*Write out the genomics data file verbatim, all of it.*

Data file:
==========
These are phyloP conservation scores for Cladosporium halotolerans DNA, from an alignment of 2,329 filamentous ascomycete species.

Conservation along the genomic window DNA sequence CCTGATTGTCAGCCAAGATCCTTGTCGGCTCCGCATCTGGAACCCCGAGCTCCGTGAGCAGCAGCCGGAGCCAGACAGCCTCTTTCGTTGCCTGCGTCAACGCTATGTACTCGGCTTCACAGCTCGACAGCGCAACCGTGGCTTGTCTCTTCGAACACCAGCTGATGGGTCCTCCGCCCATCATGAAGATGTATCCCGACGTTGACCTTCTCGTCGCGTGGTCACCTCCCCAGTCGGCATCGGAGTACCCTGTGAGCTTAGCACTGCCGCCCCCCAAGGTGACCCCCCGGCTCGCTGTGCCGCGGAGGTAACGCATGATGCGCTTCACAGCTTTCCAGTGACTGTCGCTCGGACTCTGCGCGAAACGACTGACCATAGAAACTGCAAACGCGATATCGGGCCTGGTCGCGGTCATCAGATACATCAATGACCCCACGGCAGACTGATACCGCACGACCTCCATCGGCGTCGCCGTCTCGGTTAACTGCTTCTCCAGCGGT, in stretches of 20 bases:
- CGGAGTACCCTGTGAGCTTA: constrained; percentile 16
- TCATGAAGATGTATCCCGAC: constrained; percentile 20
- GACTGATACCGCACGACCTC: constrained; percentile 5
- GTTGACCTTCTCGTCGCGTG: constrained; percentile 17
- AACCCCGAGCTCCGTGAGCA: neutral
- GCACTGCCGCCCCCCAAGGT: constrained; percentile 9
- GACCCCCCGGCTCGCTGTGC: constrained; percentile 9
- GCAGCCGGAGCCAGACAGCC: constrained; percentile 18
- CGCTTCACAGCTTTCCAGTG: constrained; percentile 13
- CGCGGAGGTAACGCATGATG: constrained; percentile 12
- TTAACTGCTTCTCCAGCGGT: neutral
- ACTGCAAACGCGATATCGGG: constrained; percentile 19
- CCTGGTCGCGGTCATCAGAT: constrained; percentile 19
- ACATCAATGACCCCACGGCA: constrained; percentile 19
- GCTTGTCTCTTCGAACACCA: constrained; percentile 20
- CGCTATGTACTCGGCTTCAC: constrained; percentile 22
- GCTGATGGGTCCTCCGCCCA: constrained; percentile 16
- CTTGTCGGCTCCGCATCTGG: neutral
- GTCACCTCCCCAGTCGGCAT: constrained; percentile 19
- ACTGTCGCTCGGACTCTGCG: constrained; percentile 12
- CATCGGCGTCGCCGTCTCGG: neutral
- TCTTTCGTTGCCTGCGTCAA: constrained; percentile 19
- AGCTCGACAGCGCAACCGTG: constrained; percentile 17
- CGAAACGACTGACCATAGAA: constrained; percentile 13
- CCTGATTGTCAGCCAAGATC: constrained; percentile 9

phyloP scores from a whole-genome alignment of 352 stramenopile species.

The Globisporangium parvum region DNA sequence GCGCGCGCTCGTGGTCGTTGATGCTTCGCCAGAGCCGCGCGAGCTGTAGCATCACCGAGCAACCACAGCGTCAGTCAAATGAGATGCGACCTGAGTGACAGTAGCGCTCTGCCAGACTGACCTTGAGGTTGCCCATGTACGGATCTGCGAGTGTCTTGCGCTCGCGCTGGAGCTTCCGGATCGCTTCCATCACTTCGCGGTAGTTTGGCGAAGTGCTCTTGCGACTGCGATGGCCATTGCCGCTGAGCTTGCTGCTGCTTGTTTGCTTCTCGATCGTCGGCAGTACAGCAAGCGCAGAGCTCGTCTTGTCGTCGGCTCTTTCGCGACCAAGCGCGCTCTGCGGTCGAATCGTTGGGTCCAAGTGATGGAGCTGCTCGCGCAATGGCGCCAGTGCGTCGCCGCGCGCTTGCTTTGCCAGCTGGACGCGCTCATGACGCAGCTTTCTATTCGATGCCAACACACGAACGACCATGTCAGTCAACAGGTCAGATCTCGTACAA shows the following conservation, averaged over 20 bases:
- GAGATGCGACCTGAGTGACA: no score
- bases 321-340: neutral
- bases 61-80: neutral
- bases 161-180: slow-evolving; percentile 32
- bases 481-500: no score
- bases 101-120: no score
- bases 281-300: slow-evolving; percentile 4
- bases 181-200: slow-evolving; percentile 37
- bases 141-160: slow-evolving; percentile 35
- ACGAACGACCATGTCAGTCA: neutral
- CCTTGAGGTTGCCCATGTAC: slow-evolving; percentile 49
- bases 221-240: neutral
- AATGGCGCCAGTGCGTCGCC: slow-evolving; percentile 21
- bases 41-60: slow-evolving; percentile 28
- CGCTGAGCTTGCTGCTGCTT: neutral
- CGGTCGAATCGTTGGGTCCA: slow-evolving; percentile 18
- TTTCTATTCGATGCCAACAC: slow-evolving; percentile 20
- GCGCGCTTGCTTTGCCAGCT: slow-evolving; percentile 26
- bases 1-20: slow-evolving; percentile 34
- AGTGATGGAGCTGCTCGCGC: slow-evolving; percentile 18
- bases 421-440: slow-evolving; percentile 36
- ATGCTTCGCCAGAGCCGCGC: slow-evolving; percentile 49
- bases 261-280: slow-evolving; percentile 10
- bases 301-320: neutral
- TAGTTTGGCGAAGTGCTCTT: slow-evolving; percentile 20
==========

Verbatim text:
These are phyloP conservation scores for Cladosporium halotolerans DNA, from an alignment of 2,329 filamentous ascomycete species.

Conservation along the genomic window DNA sequence CCTGATTGTCAGCCAAGATCCTTGTCGGCTCCGCATCTGGAACCCCGAGCTCCGTGAGCAGCAGCCGGAGCCAGACAGCCTCTTTCGTTGCCTGCGTCAACGCTATGTACTCGGCTTCACAGCTCGACAGCGCAACCGTGGCTTGTCTCTTCGAACACCAGCTGATGGGTCCTCCGCCCATCATGAAGATGTATCCCGACGTTGACCTTCTCGTCGCGTGGTCACCTCCCCAGTCGGCATCGGAGTACCCTGTGAGCTTAGCACTGCCGCCCCCCAAGGTGACCCCCCGGCTCGCTGTGCCGCGGAGGTAACGCATGATGCGCTTCACAGCTTTCCAGTGACTGTCGCTCGGACTCTGCGCGAAACGACTGACCATAGAAACTGCAAACGCGATATCGGGCCTGGTCGCGGTCATCAGATACATCAATGACCCCACGGCAGACTGATACCGCACGACCTCCATCGGCGTCGCCGTCTCGGTTAACTGCTTCTCCAGCGGT, in stretches of 20 bases:
- CGGAGTACCCTGTGAGCTTA: constrained; percentile 16
- TCATGAAGATGTATCCCGAC: constrained; percentile 20
- GACTGATACCGCACGACCTC: constrained; percentile 5
- GTTGACCTTCTCGTCGCGTG: constrained; percentile 17
- AACCCCGAGCTCCGTGAGCA: neutral
- GCACTGCCGCCCCCCAAGGT: constrained; percentile 9
- GACCCCCCGGCTCGCTGTGC: constrained; percentile 9
- GCAGCCGGAGCCAGACAGCC: constrained; percentile 18
- CGCTTCACAGCTTTCCAGTG: constrained; percentile 13
- CGCGGAGGTAACGCATGATG: constrained; percentile 12
- TTAACTGCTTCTCCAGCGGT: neutral
- ACTGCAAACGCGATATCGGG: constrained; percentile 19
- CCTGGTCGCGGTCATCAGAT: constrained; percentile 19
- ACATCAATGACCCCACGGCA: constrained; percentile 19
- GCTTGTCTCTTCGAACACCA: constrained; percentile 20
- CGCTATGTACTCGGCTTCAC: constrained; percentile 22
- GCTGATGGGTCCTCCGCCCA: constrained; percentile 16
- CTTGTCGGCTCCGCATCTGG: neutral
- GTCACCTCCCCAGTCGGCAT: constrained; percentile 19
- ACTGTCGCTCGGACTCTGCG: constrained; percentile 12
- CATCGGCGTCGCCGTCTCGG: neutral
- TCTTTCGTTGCCTGCGTCAA: constrained; percentile 19
- AGCTCGACAGCGCAACCGTG: constrained; percentile 17
- CGAAACGACTGACCATAGAA: constrained; percentile 13
- CCTGATTGTCAGCCAAGATC: constrained; percentile 9

phyloP scores from a whole-genome alignment of 352 stramenopile species.

The Globisporangium parvum region DNA sequence GCGCGCGCTCGTGGTCGTTGATGCTTCGCCAGAGCCGCGCGAGCTGTAGCATCACCGAGCAACCACAGCGTCAGTCAAATGAGATGCGACCTGAGTGACAGTAGCGCTCTGCCAGACTGACCTTGAGGTTGCCCATGTACGGATCTGCGAGTGTCTTGCGCTCGCGCTGGAGCTTCCGGATCGCTTCCATCACTTCGCGGTAGTTTGGCGAAGTGCTCTTGCGACTGCGATGGCCATTGCCGCTGAGCTTGCTGCTGCTTGTTTGCTTCTCGATCGTCGGCAGTACAGCAAGCGCAGAGCTCGTCTTGTCGTCGGCTCTTTCGCGACCAAGCGCGCTCTGCGGTCGAATCGTTGGGTCCAAGTGATGGAGCTGCTCGCGCAATGGCGCCAGTGCGTCGCCGCGCGCTTGCTTTGCCAGCTGGACGCGCTCATGACGCAGCTTTCTATTCGATGCCAACACACGAACGACCATGTCAGTCAACAGGTCAGATCTCGTACAA shows the following conservation, averaged over 20 bases:
- GAGATGCGACCTGAGTGACA: no score
- bases 321-340: neutral
- bases 61-80: neutral
- bases 161-180: slow-evolving; percentile 32
- bases 481-500: no score
- bases 101-120: no score
- bases 281-300: slow-evolving; percentile 4
- bases 181-200: slow-evolving; percentile 37
- bases 141-160: slow-evolving; percentile 35
- ACGAACGACCATGTCAGTCA: neutral
- CCTTGAGGTTGCCCATGTAC: slow-evolving; percentile 49
- bases 221-240: neutral
- AATGGCGCCAGTGCGTCGCC: slow-evolving; percentile 21
- bases 41-60: slow-evolving; percentile 28
- CGCTGAGCTTGCTGCTGCTT: neutral
- CGGTCGAATCGTTGGGTCCA: slow-evolving; percentile 18
- TTTCTATTCGATGCCAACAC: slow-evolving; percentile 20
- GCGCGCTTGCTTTGCCAGCT: slow-evolving; percentile 26
- bases 1-20: slow-evolving; percentile 34
- AGTGATGGAGCTGCTCGCGC: slow-evolving; percentile 18
- bases 421-440: slow-evolving; percentile 36
- ATGCTTCGCCAGAGCCGCGC: slow-evolving; percentile 49
- bases 261-280: slow-evolving; percentile 10
- bases 301-320: neutral
- TAGTTTGGCGAAGTGCTCTT: slow-evolving; percentile 20